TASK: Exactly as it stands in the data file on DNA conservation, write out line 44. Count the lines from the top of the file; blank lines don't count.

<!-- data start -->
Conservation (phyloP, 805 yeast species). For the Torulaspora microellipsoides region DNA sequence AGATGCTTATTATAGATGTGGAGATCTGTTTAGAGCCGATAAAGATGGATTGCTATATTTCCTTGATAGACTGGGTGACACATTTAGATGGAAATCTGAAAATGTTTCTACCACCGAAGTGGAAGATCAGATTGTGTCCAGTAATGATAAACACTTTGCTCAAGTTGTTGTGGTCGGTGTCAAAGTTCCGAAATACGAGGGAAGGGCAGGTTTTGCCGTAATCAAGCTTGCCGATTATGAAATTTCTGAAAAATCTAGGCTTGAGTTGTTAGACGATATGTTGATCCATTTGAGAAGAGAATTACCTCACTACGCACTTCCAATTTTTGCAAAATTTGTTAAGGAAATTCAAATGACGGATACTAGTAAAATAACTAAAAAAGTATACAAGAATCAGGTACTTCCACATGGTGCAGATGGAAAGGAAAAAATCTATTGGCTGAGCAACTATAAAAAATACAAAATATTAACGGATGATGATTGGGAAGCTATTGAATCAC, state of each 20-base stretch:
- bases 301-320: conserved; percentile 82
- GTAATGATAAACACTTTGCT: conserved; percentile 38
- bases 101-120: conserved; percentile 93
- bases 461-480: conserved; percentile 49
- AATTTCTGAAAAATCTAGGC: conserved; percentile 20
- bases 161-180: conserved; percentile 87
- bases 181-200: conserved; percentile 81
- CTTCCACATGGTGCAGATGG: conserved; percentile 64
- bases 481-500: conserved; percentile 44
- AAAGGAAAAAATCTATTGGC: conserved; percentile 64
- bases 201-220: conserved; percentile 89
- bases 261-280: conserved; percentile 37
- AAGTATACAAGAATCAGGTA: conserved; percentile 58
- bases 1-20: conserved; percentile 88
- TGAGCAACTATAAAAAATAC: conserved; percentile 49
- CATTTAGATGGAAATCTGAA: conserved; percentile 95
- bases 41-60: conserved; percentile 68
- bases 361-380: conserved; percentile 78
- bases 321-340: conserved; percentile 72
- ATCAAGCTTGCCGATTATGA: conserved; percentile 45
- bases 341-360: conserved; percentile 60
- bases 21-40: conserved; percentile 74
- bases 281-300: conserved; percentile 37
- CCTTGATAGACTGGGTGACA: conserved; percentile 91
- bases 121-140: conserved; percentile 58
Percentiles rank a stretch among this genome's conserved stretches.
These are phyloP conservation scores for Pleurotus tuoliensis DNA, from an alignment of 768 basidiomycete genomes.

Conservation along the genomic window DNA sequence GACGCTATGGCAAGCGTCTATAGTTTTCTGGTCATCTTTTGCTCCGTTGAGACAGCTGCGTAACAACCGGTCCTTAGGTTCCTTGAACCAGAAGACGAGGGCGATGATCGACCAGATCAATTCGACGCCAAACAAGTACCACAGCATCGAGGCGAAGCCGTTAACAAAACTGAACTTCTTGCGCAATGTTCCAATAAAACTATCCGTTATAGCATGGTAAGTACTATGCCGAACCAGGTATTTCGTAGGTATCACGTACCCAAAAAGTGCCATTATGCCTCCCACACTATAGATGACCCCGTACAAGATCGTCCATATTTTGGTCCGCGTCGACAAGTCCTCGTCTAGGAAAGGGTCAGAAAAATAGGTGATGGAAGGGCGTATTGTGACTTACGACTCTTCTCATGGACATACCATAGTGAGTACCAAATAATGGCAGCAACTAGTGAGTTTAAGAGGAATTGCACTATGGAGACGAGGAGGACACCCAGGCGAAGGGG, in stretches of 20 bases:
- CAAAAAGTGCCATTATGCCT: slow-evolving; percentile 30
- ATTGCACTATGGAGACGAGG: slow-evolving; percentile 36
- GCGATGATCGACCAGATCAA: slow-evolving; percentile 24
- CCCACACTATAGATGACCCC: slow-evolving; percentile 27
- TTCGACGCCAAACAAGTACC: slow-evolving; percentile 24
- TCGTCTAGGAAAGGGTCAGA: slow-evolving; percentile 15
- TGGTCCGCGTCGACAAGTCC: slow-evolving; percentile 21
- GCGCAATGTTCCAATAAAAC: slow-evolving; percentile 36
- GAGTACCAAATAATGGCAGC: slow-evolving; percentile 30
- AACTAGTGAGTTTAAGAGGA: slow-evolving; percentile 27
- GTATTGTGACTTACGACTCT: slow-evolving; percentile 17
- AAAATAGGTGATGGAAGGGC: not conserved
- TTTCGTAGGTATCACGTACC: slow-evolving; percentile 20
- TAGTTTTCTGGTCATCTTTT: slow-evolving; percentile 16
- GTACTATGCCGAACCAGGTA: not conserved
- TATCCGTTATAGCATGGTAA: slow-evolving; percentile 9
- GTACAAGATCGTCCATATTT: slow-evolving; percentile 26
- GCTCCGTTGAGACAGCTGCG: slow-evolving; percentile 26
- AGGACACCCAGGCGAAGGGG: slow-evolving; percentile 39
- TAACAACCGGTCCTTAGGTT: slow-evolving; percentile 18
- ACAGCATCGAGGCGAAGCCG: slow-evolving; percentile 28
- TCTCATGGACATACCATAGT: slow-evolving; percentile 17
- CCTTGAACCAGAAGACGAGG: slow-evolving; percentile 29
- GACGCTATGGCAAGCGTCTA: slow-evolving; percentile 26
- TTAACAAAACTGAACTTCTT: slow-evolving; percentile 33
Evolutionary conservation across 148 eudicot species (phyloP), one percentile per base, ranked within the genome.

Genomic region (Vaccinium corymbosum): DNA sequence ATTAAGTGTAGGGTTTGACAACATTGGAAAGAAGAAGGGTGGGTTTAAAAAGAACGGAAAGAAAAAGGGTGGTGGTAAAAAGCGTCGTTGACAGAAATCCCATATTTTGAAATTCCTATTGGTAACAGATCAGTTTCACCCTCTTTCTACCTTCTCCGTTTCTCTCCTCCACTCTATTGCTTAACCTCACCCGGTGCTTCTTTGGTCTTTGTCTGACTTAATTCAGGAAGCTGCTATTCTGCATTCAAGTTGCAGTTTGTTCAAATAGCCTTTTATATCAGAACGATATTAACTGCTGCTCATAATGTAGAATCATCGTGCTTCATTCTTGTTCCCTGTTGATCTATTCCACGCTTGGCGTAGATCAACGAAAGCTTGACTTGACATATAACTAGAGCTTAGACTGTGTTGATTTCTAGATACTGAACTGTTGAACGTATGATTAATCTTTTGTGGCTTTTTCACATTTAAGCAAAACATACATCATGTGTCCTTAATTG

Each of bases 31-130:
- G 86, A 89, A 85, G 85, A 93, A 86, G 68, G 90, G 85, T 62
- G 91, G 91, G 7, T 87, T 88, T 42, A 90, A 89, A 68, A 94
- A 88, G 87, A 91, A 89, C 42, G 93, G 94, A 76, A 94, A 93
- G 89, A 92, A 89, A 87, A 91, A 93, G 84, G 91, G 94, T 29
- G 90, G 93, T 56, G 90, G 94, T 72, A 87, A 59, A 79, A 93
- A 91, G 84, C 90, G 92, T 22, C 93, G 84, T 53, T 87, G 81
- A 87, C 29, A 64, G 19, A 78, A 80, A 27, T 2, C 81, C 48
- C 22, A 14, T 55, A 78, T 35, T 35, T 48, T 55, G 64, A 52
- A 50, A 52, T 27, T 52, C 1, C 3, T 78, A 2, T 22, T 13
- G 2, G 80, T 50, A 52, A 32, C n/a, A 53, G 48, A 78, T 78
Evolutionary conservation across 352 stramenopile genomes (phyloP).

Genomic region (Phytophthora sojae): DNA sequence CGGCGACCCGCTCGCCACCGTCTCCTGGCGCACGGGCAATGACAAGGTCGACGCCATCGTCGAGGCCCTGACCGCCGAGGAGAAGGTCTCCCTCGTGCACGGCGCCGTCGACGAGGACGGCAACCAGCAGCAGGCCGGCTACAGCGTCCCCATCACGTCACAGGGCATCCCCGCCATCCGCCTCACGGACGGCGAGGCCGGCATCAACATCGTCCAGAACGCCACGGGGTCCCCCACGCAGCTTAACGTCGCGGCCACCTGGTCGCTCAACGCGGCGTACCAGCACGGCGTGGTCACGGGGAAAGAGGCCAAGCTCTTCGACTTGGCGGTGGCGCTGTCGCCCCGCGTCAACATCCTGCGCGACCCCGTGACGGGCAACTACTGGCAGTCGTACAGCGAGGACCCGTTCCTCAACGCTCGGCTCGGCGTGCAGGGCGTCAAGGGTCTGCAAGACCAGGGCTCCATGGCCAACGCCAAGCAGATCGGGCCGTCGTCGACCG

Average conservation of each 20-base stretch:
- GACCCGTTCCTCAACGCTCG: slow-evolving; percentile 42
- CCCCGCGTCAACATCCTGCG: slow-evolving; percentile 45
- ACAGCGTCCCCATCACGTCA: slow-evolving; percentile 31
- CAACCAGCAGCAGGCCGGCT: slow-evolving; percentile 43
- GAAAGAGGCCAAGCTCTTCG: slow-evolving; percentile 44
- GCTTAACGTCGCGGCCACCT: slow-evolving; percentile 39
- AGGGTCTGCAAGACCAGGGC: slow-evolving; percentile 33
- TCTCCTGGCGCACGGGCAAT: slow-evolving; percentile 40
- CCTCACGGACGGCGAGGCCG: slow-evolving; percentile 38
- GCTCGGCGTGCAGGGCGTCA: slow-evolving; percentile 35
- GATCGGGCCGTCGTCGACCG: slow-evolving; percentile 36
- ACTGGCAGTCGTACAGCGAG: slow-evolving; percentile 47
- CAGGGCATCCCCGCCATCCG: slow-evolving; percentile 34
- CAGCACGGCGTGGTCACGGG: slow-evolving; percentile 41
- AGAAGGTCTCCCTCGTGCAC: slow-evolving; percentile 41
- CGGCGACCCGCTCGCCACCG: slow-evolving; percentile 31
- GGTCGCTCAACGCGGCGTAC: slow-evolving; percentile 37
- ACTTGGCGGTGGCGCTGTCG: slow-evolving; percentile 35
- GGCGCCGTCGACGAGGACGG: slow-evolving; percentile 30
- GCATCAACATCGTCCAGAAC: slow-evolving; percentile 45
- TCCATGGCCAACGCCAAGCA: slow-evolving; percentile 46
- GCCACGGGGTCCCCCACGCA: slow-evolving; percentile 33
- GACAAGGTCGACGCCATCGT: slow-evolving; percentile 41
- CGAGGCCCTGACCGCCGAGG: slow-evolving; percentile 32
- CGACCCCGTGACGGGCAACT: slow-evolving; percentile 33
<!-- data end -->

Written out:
- GTACTATGCCGAACCAGGTA: not conserved